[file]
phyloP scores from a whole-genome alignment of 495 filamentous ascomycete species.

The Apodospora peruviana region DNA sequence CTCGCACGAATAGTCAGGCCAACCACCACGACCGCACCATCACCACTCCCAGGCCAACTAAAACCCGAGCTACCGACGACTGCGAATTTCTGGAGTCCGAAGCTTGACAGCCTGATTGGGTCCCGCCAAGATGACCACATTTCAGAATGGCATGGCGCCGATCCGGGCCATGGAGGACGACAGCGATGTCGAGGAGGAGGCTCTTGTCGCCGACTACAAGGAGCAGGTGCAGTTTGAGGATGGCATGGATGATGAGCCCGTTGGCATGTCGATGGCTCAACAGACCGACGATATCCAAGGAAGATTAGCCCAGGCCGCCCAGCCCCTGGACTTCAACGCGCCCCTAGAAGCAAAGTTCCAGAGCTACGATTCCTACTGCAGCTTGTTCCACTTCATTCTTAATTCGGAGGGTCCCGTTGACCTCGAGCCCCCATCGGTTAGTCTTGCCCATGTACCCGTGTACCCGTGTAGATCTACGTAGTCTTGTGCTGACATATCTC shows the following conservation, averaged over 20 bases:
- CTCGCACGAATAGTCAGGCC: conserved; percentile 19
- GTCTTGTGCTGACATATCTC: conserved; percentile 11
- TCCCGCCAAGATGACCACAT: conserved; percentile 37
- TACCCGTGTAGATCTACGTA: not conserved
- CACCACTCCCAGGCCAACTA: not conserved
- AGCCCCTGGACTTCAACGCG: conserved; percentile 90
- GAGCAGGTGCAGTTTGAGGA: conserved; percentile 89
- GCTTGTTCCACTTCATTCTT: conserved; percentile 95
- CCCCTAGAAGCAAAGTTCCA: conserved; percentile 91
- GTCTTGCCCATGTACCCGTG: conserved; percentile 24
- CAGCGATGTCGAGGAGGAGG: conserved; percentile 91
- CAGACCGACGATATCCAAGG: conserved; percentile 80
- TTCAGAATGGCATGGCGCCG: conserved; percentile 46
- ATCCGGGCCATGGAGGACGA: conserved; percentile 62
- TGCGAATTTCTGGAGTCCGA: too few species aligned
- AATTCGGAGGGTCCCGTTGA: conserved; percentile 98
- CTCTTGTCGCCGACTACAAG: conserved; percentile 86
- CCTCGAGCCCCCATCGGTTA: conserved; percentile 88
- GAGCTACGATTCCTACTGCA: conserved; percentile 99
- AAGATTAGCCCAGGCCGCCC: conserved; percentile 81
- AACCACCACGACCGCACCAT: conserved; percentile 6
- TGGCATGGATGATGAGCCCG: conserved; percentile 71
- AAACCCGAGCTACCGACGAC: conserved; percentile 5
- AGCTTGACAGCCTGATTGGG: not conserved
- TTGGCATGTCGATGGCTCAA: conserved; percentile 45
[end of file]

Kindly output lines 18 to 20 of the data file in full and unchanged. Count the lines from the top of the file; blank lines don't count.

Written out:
- AATTCGGAGGGTCCCGTTGA: conserved; percentile 98
- CTCTTGTCGCCGACTACAAG: conserved; percentile 86
- CCTCGAGCCCCCATCGGTTA: conserved; percentile 88